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The Beatles' schooling


moneypenny131
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Right now I'm reading The Beatles by Bob Spitz and I'm in the part where the boys are still in school. I'm a bit confused by how the education system works in England. It appears to be different than it is here in the States. It seems like students must pass tests to move on to each level and they don't have to go as long as we do here. I was hoping someone might explain it to me in more detail. Also, is it still the same today as it was in the Beatles' youth?

Thanks :cool:

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In those days you took an exam at the age of eleven (the Eleven Plus exam, as it was known) to decide which secondary school you went to. You could leave secondary school at 15 without taking any more exams, or, more usually, at 16 after having taken exams called 'O' levels ('Ordinary' levels). A small percentage of students who did well in their 'O' levels would stay at school until 18 and do 'A' levels...they could then leave or go on to University if they did well in their A level exams. In the Beatles days less than 5% of pupils went on to University although many others would go to a 'College' (usually to study Art and start a band...Pete Townshend, Roger Daltry, Jimmy Page, Eric Clapton, The Beatles...to name a few)....hope that helps.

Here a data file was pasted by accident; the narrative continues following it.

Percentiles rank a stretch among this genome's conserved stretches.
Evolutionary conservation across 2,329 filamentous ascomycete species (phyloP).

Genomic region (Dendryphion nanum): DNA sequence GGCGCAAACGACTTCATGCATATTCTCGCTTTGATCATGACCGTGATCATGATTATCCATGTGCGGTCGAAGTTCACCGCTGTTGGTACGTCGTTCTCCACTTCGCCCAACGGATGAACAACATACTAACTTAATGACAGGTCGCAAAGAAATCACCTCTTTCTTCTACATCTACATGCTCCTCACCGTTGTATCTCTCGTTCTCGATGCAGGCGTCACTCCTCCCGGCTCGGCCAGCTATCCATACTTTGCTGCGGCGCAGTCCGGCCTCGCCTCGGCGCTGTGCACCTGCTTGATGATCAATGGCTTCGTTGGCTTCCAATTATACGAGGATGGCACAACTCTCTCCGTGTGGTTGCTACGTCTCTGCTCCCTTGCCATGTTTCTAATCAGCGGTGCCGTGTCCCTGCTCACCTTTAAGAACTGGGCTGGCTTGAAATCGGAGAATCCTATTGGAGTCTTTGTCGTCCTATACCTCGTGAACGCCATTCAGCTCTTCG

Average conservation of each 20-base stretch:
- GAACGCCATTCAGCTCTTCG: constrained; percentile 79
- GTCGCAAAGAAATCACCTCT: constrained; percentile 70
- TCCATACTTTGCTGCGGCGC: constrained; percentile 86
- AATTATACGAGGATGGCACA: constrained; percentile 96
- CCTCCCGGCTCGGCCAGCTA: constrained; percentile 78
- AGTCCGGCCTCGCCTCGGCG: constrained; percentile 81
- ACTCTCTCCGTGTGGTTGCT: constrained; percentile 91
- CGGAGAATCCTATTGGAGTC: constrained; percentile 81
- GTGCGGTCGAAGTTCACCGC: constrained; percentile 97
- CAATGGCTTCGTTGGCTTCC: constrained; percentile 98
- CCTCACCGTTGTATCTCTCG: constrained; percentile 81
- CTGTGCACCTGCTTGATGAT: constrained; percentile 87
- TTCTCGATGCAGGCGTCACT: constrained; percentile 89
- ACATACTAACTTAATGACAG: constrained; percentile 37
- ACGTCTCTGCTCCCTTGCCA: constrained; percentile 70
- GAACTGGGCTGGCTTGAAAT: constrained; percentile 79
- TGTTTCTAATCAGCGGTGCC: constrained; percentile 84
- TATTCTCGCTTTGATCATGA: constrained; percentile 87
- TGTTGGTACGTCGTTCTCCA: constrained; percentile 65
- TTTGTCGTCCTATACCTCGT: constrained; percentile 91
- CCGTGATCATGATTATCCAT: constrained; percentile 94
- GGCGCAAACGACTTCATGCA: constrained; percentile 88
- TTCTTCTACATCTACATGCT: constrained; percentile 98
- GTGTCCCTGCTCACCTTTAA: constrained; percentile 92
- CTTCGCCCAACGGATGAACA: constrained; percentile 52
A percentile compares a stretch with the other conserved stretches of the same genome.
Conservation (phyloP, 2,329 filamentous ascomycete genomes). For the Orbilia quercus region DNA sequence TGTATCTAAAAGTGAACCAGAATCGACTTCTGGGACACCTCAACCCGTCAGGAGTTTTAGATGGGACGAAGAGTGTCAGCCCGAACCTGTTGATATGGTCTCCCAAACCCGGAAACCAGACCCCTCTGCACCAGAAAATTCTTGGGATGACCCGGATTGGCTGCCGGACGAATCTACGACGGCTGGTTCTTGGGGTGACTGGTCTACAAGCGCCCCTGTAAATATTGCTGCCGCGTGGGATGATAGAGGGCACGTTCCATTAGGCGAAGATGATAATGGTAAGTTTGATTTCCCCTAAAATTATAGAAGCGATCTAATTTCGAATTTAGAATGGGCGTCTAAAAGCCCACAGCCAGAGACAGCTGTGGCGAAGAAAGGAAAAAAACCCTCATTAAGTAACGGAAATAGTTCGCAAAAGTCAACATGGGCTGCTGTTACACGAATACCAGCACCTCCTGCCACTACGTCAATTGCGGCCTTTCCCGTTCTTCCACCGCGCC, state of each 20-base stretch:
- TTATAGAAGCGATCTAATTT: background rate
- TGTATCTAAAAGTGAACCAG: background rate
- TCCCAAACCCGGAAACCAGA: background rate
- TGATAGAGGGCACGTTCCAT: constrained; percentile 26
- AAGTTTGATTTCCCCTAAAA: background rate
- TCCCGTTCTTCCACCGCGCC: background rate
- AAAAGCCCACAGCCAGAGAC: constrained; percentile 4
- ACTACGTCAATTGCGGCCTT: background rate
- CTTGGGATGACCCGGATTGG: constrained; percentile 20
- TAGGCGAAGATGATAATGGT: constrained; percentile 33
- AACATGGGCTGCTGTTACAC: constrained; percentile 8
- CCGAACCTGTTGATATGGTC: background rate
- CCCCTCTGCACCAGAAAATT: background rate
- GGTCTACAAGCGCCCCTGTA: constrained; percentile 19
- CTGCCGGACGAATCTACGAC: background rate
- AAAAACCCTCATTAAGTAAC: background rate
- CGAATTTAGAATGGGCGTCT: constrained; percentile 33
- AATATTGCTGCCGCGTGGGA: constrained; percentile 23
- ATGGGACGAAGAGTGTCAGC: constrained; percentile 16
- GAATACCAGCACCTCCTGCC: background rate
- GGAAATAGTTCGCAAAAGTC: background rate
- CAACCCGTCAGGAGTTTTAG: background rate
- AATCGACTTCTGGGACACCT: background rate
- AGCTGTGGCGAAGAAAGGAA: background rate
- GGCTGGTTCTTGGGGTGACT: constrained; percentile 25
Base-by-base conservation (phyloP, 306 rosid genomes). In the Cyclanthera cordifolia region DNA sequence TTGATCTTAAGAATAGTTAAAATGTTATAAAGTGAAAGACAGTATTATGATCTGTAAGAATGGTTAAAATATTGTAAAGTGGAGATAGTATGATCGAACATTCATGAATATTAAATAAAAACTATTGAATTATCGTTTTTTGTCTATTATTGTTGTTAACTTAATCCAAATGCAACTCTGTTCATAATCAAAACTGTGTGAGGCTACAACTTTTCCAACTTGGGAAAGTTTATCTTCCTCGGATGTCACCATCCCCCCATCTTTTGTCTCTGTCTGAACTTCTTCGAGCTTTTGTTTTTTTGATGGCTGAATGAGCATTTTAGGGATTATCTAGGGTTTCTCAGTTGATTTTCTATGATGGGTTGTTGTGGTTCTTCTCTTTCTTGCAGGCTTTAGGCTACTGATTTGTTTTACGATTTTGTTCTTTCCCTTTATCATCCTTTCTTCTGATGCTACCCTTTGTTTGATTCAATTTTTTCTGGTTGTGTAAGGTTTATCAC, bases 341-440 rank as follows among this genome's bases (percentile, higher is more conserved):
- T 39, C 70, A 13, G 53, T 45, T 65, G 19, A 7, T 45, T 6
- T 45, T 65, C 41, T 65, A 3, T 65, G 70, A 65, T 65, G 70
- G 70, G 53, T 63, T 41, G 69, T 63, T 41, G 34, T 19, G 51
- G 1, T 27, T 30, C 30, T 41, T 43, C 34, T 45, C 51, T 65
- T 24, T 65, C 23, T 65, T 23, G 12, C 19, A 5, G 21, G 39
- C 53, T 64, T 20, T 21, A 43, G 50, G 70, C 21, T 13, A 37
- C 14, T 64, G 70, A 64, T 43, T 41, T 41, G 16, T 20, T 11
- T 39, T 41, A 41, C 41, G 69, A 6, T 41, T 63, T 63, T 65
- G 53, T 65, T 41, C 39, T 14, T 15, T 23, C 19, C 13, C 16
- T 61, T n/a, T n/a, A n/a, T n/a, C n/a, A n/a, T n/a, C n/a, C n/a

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Well, although I'm not as old as Sir Paul, the rules that were around at the time were still around when I was going through school. Nowadays nearly 50% of folk go through higher education.

I was one of the 5%....basically, if you did well in your 'O'levels you could CHOOOSE to then go on to take 'A' levels (advanced level) and then, if you did well enough in those you could CHOOSE to go to a University that would accept you...but clearly your choices were partly determined by your economic situation (many people chose to leave school as early as aged 15 to earn money or do an apprentiship in some trade such as Electrician or Plumber...or join the Army, Airforce, Navy etc. or work on Daddy's Farm (qv Montrose, Bad Motor Scooter...and hundreds of other songs). If you failed your exams or did not get good enough results you could stay on and repeat the exams...but, again, somebody had to feed and house you during this period and many people decided they had to leave school and work...my father-in-law was in Singapore working for the Navy when he was the age my oldest son is now (16)....! Seems strange to think that some 'kids' were working thousands of miles from home in the 1950's and 60's...you've got to remember Paul McCartney and John Lennon (and the rest)were born DURING the second World War....the world was very different then and most folk who went to University were from reasonably wealthy families...even if you were very smart and passed all your exams it was unusual to go to University if you were from working class or poor background.

Cheers

JG

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